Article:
The War Has Evolved and We Are Losing
It was 18 years ago today when two planes crashed through the World Trade Center towers and killed nearly 3,000 people. The traumatic scene was aired on every news outlet across the nation. It would replay in real time every Sept. 11 morning after. It was a day that would forever change us.
Those moments shocked all U.S. citizens out from their comfort zones, that safe space people believed existed inside the country’s boundaries. An attack on U.S. soil, especially to that degree, was unimaginable, until it happened. Genuine fear was seeded that day.
But what have we learned since? Have we adapted? Are we any safer now than we were then?
The country has since been in a state of endless war, sold to us as a response to that horrific attack. There is now an entire generation of young adults who have only known life during war-time. Times of peace feel like far-off folk tales — for those born after 2001, the concept of peace is about as contextual as a sci-fi novel. Equally as foreign today is any sense of privacy, which we handed over bit by bit as the trade-off for our greater security. And in all that war and all that sacrifice, what have we really achieved?
There’s no doubt that our tapped lines, monitored electronic footprints and beefed up airport security have thwarted other would-be attacks. It is an absolute truth that some of what we’ve given up has been thoughtfully used to save lives. But the wars we’ve fought and the way we continue to fight them have netted little progress for the sacrifices made, and that is not the fault of the nearly 3 million service members who have been deployed to Iraq and Afghanistan. Somewhere along the line, weapons of choice changed and methods of attack evolved.
Today’s biggest threat is not a plane or an insurgent with a gun. Enemies have come to realize that the front line is no match for damage that can be done on the back end. The most feasible and effective route way to destroy our way of life is to give us the rope to hang ourselves, and we are being bested, not by artillery but by technology. In this vein, on this front, we are ill prepared and vulnerable.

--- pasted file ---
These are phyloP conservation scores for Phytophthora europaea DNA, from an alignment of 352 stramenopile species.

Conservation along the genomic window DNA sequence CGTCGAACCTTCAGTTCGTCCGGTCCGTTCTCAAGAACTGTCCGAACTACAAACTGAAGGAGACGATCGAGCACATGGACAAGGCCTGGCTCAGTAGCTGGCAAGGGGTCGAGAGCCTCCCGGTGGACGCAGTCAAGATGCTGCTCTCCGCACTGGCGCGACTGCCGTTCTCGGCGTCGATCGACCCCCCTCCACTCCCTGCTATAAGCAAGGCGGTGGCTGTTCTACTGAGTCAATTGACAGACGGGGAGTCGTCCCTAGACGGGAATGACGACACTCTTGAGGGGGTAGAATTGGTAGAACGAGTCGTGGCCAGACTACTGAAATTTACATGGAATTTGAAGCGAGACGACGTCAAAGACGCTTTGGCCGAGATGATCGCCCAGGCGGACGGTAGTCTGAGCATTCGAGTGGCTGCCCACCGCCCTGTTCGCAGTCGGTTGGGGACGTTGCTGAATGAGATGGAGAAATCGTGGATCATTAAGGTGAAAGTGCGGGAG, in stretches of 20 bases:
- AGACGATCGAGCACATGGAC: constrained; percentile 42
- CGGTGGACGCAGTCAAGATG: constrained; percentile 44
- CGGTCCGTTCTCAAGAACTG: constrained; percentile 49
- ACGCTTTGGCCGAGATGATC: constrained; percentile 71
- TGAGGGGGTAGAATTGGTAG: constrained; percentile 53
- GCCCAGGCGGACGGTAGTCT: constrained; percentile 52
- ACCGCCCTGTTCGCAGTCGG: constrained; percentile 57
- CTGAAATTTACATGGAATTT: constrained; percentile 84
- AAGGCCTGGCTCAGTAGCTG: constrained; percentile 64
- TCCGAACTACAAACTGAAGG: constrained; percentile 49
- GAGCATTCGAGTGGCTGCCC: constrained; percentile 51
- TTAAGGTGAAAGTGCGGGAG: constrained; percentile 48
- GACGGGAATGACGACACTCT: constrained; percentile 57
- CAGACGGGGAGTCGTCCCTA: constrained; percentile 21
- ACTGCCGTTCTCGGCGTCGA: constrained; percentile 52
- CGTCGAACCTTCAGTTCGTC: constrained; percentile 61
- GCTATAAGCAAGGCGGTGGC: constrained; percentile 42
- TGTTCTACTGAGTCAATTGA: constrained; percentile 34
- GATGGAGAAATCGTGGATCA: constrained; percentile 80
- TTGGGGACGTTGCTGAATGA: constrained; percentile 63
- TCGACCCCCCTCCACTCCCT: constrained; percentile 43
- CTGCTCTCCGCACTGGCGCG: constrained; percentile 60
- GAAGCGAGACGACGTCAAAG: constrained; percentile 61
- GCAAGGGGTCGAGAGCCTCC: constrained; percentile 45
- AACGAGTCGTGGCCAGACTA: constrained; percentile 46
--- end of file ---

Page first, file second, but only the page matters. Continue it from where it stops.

Misinformation campaigns are the new war fronts and conflict zones have expanded globally. Soldiers have been replaced with hackers in living rooms and social media trolls in warehouses, the worst of which operating with the same united goal: to manipulate people into doing the enemy’s bidding.
Casualties of enhanced information warfare take many forms. The “fake news” phenomenon is not merely a nuisance — it is immeasurably destructive and can be deadly in a very literal sense. The propaganda turns communities on each other, sows doubt in facts and the press, elicits fear, incites hate, meddles with elections and upends nations. In this way, keystrokes have accomplished more than any bullet ever could.
Over the next few weeks, we’ll dive into different areas of the information warfare threat, looking closely at how we got here, who leads the charge and who enables, what has been destroyed and what is still at risk and how, if at all, we can can fight back.
Eighteen years ago, we learned in the harshest way that we had to protect ourselves from outside forces. Today, our enemies hide in the dark and embed themselves among us, distorting our beliefs and threatening the democracy that binds us.
The greatest threat to our existence is now the one we cannot see.